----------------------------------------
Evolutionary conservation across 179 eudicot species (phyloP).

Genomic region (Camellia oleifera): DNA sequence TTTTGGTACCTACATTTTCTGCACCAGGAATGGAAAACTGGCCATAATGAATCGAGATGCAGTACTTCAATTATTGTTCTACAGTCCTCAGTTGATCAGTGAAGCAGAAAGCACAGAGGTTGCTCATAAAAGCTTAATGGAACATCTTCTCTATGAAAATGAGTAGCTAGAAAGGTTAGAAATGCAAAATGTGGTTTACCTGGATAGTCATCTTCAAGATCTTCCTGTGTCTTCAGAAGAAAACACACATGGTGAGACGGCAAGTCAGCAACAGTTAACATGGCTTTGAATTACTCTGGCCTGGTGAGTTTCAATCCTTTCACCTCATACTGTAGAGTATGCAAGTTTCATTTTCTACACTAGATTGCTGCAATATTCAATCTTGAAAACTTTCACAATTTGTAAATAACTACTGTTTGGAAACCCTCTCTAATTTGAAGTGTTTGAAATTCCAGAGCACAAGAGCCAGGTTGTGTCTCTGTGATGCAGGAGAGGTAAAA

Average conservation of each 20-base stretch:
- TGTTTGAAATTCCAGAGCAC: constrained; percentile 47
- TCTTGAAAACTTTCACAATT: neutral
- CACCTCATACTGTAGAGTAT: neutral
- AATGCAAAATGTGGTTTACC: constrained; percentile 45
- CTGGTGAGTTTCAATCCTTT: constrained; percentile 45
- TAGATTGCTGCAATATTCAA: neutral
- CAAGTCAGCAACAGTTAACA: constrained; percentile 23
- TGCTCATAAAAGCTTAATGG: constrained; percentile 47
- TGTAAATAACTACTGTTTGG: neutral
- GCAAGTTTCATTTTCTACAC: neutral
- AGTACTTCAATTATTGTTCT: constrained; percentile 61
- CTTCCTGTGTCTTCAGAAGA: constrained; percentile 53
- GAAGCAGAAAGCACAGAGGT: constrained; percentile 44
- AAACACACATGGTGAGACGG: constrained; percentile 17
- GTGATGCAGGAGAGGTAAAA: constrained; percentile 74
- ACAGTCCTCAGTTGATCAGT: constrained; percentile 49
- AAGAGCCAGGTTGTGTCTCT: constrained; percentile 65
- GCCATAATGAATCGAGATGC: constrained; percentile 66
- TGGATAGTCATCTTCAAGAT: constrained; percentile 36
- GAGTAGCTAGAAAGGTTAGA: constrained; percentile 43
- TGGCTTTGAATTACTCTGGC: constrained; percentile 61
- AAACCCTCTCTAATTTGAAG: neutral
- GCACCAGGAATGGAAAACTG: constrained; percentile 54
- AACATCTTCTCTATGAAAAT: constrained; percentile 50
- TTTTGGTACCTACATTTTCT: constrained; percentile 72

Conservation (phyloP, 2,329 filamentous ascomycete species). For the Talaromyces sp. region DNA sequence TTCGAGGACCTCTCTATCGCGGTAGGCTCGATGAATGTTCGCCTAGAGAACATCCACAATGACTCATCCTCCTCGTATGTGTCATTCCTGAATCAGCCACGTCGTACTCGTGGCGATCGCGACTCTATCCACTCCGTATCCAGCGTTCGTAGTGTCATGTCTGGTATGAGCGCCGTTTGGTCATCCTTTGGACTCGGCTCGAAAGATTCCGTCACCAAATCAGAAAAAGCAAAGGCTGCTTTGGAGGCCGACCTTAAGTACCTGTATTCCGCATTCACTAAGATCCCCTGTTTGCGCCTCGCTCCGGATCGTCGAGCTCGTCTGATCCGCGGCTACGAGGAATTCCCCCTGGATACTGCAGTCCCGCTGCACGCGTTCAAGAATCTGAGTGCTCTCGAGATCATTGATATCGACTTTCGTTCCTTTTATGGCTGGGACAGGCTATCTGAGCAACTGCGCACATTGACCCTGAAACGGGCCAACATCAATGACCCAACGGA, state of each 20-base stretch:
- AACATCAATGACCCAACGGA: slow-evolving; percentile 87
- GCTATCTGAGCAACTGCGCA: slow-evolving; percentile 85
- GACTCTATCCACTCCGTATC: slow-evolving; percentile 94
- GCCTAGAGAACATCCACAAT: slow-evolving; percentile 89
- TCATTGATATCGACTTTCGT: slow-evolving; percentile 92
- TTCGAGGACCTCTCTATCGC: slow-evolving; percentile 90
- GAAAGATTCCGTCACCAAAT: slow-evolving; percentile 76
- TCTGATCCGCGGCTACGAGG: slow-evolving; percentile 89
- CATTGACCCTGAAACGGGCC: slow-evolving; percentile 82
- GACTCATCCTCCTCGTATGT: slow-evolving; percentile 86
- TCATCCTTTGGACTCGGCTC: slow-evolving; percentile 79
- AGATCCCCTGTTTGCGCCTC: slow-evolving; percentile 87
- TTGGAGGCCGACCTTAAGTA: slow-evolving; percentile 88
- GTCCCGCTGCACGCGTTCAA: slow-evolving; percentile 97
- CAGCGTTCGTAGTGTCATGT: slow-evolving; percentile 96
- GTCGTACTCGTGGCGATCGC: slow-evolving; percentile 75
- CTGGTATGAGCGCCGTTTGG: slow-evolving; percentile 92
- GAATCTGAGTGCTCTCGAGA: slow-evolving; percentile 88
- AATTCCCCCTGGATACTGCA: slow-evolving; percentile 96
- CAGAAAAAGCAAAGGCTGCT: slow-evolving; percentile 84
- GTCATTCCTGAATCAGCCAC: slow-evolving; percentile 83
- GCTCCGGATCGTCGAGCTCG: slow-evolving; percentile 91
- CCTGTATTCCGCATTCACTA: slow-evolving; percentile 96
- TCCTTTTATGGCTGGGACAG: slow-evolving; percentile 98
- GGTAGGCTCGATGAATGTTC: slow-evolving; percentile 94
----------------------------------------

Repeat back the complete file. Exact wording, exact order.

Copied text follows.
Evolutionary conservation across 179 eudicot species (phyloP).

Genomic region (Camellia oleifera): DNA sequence TTTTGGTACCTACATTTTCTGCACCAGGAATGGAAAACTGGCCATAATGAATCGAGATGCAGTACTTCAATTATTGTTCTACAGTCCTCAGTTGATCAGTGAAGCAGAAAGCACAGAGGTTGCTCATAAAAGCTTAATGGAACATCTTCTCTATGAAAATGAGTAGCTAGAAAGGTTAGAAATGCAAAATGTGGTTTACCTGGATAGTCATCTTCAAGATCTTCCTGTGTCTTCAGAAGAAAACACACATGGTGAGACGGCAAGTCAGCAACAGTTAACATGGCTTTGAATTACTCTGGCCTGGTGAGTTTCAATCCTTTCACCTCATACTGTAGAGTATGCAAGTTTCATTTTCTACACTAGATTGCTGCAATATTCAATCTTGAAAACTTTCACAATTTGTAAATAACTACTGTTTGGAAACCCTCTCTAATTTGAAGTGTTTGAAATTCCAGAGCACAAGAGCCAGGTTGTGTCTCTGTGATGCAGGAGAGGTAAAA

Average conservation of each 20-base stretch:
- TGTTTGAAATTCCAGAGCAC: constrained; percentile 47
- TCTTGAAAACTTTCACAATT: neutral
- CACCTCATACTGTAGAGTAT: neutral
- AATGCAAAATGTGGTTTACC: constrained; percentile 45
- CTGGTGAGTTTCAATCCTTT: constrained; percentile 45
- TAGATTGCTGCAATATTCAA: neutral
- CAAGTCAGCAACAGTTAACA: constrained; percentile 23
- TGCTCATAAAAGCTTAATGG: constrained; percentile 47
- TGTAAATAACTACTGTTTGG: neutral
- GCAAGTTTCATTTTCTACAC: neutral
- AGTACTTCAATTATTGTTCT: constrained; percentile 61
- CTTCCTGTGTCTTCAGAAGA: constrained; percentile 53
- GAAGCAGAAAGCACAGAGGT: constrained; percentile 44
- AAACACACATGGTGAGACGG: constrained; percentile 17
- GTGATGCAGGAGAGGTAAAA: constrained; percentile 74
- ACAGTCCTCAGTTGATCAGT: constrained; percentile 49
- AAGAGCCAGGTTGTGTCTCT: constrained; percentile 65
- GCCATAATGAATCGAGATGC: constrained; percentile 66
- TGGATAGTCATCTTCAAGAT: constrained; percentile 36
- GAGTAGCTAGAAAGGTTAGA: constrained; percentile 43
- TGGCTTTGAATTACTCTGGC: constrained; percentile 61
- AAACCCTCTCTAATTTGAAG: neutral
- GCACCAGGAATGGAAAACTG: constrained; percentile 54
- AACATCTTCTCTATGAAAAT: constrained; percentile 50
- TTTTGGTACCTACATTTTCT: constrained; percentile 72

Conservation (phyloP, 2,329 filamentous ascomycete species). For the Talaromyces sp. region DNA sequence TTCGAGGACCTCTCTATCGCGGTAGGCTCGATGAATGTTCGCCTAGAGAACATCCACAATGACTCATCCTCCTCGTATGTGTCATTCCTGAATCAGCCACGTCGTACTCGTGGCGATCGCGACTCTATCCACTCCGTATCCAGCGTTCGTAGTGTCATGTCTGGTATGAGCGCCGTTTGGTCATCCTTTGGACTCGGCTCGAAAGATTCCGTCACCAAATCAGAAAAAGCAAAGGCTGCTTTGGAGGCCGACCTTAAGTACCTGTATTCCGCATTCACTAAGATCCCCTGTTTGCGCCTCGCTCCGGATCGTCGAGCTCGTCTGATCCGCGGCTACGAGGAATTCCCCCTGGATACTGCAGTCCCGCTGCACGCGTTCAAGAATCTGAGTGCTCTCGAGATCATTGATATCGACTTTCGTTCCTTTTATGGCTGGGACAGGCTATCTGAGCAACTGCGCACATTGACCCTGAAACGGGCCAACATCAATGACCCAACGGA, state of each 20-base stretch:
- AACATCAATGACCCAACGGA: slow-evolving; percentile 87
- GCTATCTGAGCAACTGCGCA: slow-evolving; percentile 85
- GACTCTATCCACTCCGTATC: slow-evolving; percentile 94
- GCCTAGAGAACATCCACAAT: slow-evolving; percentile 89
- TCATTGATATCGACTTTCGT: slow-evolving; percentile 92
- TTCGAGGACCTCTCTATCGC: slow-evolving; percentile 90
- GAAAGATTCCGTCACCAAAT: slow-evolving; percentile 76
- TCTGATCCGCGGCTACGAGG: slow-evolving; percentile 89
- CATTGACCCTGAAACGGGCC: slow-evolving; percentile 82
- GACTCATCCTCCTCGTATGT: slow-evolving; percentile 86
- TCATCCTTTGGACTCGGCTC: slow-evolving; percentile 79
- AGATCCCCTGTTTGCGCCTC: slow-evolving; percentile 87
- TTGGAGGCCGACCTTAAGTA: slow-evolving; percentile 88
- GTCCCGCTGCACGCGTTCAA: slow-evolving; percentile 97
- CAGCGTTCGTAGTGTCATGT: slow-evolving; percentile 96
- GTCGTACTCGTGGCGATCGC: slow-evolving; percentile 75
- CTGGTATGAGCGCCGTTTGG: slow-evolving; percentile 92
- GAATCTGAGTGCTCTCGAGA: slow-evolving; percentile 88
- AATTCCCCCTGGATACTGCA: slow-evolving; percentile 96
- CAGAAAAAGCAAAGGCTGCT: slow-evolving; percentile 84
- GTCATTCCTGAATCAGCCAC: slow-evolving; percentile 83
- GCTCCGGATCGTCGAGCTCG: slow-evolving; percentile 91
- CCTGTATTCCGCATTCACTA: slow-evolving; percentile 96
- TCCTTTTATGGCTGGGACAG: slow-evolving; percentile 98
- GGTAGGCTCGATGAATGTTC: slow-evolving; percentile 94